Jack McDonald:

This summer, I was able to intern at Little Lake Theatre in Canonsburg, Pennsylvania, a small community theatre focused on bringing drama and live performance to those for whom it may otherwise be inaccessible or too expensive. As well as putting on shows for kids, adults, and families, Little Lake Theatre also has specific programs in place to help those with sensory overload issues and hearing disabilities enjoy theatre as well. There was a lot of taking ticket sales and interacting with customers, but my supervisor made sure to keep me busy with all kinds of special projects and learning experiences. I did a lot of work with the ticketing database, searching through it, exporting data, and arranging the data in meaningful ways, such as to target specific groups of customers. There was also a lot of advertising work: I wrote articles for local papers and magazines advertising the shows, descriptions of different shows and events, and even researched and wrote about locations for a charity bike trip the theatre was raising money for. There was never a dull day and always something new to do. Overall, my English classes really helped me over the course of the summer, just in the realm of communicating with other people, whether it be directly on the phone or through written advertisements. CWRU’s English classes have taught me to make sure every word I put out there has purpose, and how to persuade people with the power of language.

Sarah Parr:

I was a public relations intern with AGW Group this summer in the Brooklyn, New York, office. This internship included researching and compiling media outreach lists, pitching ideas, cold-communicating, writing press releases and more. I learned how to find potential media outlets and journalists, as well as their contact information, and timely stories and angles to pitch them. I practiced differentiating public relations writing from journalistic coverage, which is a skill I learned I needed during my journalism internship last year. In addition to my daily tasks, my bosses asked my fellow interns and me to take on projects ranging from the company’s social media enhancement to PR for the company. We researched conferences, awards, and “best-of” lists tirelessly, as AGW’s primary focus is on its own clients, not its own PR. Researching online was a big part of this internship, as well as synthesizing information to form short and sweet, yet effective, pitches and press releases. My bosses at AGW were really into the idea of interns playing an integral role in the company, so in addition to doing my own work, I would sit in on weekly calls, consultations, and media preps with clients. It was so funny listening to PR experts advise presidents of companies on what to say when being interviewed by reporters.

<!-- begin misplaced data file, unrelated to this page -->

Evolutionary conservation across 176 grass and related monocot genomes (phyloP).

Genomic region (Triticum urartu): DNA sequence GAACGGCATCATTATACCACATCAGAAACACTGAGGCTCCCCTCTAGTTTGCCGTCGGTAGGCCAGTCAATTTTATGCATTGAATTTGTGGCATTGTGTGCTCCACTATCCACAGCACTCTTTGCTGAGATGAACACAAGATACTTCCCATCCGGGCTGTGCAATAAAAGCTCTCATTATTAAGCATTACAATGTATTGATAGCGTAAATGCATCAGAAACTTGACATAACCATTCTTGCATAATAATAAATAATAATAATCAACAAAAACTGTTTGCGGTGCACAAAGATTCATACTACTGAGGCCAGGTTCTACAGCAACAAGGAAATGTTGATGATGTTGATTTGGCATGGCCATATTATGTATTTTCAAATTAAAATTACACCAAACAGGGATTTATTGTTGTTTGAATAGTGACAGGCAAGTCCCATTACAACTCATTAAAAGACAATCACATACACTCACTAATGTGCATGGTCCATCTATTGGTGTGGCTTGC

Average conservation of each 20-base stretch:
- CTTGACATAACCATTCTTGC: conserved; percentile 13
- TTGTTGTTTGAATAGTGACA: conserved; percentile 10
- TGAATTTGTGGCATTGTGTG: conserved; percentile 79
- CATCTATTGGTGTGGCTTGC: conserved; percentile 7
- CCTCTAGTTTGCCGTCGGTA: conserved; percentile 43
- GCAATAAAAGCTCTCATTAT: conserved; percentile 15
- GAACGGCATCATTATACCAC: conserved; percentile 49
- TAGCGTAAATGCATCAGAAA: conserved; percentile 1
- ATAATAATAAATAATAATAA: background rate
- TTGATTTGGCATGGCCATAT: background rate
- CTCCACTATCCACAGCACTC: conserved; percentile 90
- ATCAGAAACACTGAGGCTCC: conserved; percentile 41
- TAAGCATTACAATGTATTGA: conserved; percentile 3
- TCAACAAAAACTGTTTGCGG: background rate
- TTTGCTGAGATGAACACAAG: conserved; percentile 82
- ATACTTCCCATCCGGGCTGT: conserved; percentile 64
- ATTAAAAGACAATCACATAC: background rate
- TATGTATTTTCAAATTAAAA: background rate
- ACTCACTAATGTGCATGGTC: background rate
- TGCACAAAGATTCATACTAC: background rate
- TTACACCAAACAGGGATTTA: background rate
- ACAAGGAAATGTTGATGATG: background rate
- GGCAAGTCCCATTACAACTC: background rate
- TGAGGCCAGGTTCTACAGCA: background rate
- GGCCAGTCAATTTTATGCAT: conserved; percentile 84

Halle Rose:

Interning for Exploradio wove together several of my interests across different fields, namely those in journalism and science. The material I interviewed professors about and produced content on generally revolved around deeply technical topics with extensive scientific implications, many of which occurred within the medical field. In an effort to make the content I would be writing about more accessible to a general audience (i.e. one that may not have a background in science), I conducted my interviews in a manner that would allow me to learn not only about the technical research itself, but also about the real-life applications of the work each professor was doing. Having a background in science myself, but being fairly comfortable catering the information I communicate to different audiences, I felt as though I was in a position to act as a liaison between the scientific community, a journalistic medium, and the general public. More specifically, I was able to use an accessible medium to produce accessible content that was not restricted to a particular interested community on account of medium, vernacular and semantics. This internship has provided an excellent opportunity for me to apply the skills I have thus far been cultivating in the classroom, including generating original ideas for journalistic pieces, contacting and arranging to meet with interviewees, both planning for -and improvising during – interviews, organizing and distilling information I collect, creative problem-solving when need be, and meeting deadlines.

Josiah Smith:

Volunteering at the Correctional Facility was a unique and unprecedented exploration into my educational journey. When I first met with the program’s director, Brittany Miller, she described to me the scope of the program. Several of the students did not have a solid grounding in sentence structure, diction, or basic grammatical practices. We needed to get the students up-to-speed on these core rudiments of writing. I suggested that we begin our studies with poetry—specifically within the context of lyric and rap. I had Brittany collect all of the favorite songs of our students. In preparing my lesson plans, I went through all of their songs and noted various rudimentary techniques that are traditionally used with the context of the poem. Since our first meeting was just trying to understand the bare-bones of the genre, we focused on items such as form, sound, imagery, and metaphor. This lesson was critical because it allowed me to understand the pace of learning. I also got a solid understanding of the environment that we would be learning in as well as any challenges that I could foresee. We quickly transitioned to the next portion of poetry writing where we explored composing poetry instead of simply interpreting. Their poems were incredible. They were so very insightful and encompassed a broad range of topics. Some featured the incredible loss in their lives, lovers that had betrayed, or simply the things they’d done that day. I felt that we had achieved something great by begging of their creativity rather than constricting it within constraints that weren’t complimentary to the topics.